5. For graphs H and I, draw a smooth U shaped curve through the x-y data pairs. At each endpoint of the parabolic curve, draw an arrow to indicate that the graph continues forever in both directions.
  6. Remind students that they are only plotting a small sample of the infinitely many x-y real number data pairs that satisfy the equation, not just x-y integer pairs.

After drawing the graph of an equation, I show students what the graph of some equations should look like so that they can make corrections before turning in the graphing activity for grading. Shown below are the graphs of equations A through I. I cheated by using my equation graphing program.

IntEqGraph 1b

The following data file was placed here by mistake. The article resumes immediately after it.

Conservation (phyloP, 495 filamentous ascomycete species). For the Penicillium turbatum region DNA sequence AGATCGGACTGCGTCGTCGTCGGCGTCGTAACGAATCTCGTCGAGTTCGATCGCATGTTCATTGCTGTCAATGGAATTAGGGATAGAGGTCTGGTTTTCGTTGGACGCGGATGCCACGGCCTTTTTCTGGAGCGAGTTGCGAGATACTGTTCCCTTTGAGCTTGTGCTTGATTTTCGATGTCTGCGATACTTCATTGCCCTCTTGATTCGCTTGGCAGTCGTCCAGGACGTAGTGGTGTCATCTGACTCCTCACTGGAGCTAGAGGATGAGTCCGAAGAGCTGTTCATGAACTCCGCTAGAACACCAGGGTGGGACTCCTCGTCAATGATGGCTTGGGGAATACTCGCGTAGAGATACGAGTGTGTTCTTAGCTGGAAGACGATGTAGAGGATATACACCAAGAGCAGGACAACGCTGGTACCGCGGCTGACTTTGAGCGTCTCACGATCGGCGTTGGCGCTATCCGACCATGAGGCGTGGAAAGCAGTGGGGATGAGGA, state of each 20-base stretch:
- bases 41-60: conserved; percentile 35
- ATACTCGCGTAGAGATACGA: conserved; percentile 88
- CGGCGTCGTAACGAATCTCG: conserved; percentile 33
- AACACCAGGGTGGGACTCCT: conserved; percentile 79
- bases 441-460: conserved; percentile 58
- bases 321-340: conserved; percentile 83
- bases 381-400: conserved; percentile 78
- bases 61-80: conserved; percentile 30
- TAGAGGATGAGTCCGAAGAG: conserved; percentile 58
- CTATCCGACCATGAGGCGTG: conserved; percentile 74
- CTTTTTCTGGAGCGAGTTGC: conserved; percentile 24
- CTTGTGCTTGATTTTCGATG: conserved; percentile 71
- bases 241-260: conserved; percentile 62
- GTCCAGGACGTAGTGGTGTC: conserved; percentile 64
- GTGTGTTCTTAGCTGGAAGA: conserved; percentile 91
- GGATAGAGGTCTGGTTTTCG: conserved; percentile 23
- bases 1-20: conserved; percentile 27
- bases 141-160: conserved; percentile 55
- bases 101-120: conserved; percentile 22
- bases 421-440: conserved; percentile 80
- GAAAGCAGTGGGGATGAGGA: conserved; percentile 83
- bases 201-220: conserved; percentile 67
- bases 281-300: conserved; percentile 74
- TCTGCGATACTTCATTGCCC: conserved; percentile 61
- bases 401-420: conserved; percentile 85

IntEqGraph 2b

IntEqGraph 3b


I will close this post by mentioning that readers can download blank x-y coordinate axes graphs in either lattice point or grid line format by clicking the links below. These graphs are in JPEG format which makes it easy to paste and resize them to create handouts, tests, presentations, etc.

Blank graph with grid lines (5×5 x-y axes scale)

Blank graph with grid lines (10×10 x-y axes scale)

Blank graph with grid lines (15×15 x-y axes scale)

Blank graph with lattice points (5×5 x-y axes scale)

Blank graph with lattice points (10×10 x-y axes scale)

Blank graph with lattice points (15×15 x-y axes scale)

🙂 These blank graphs are also available on our free instructional content page under the algebra and pre-calculus tab.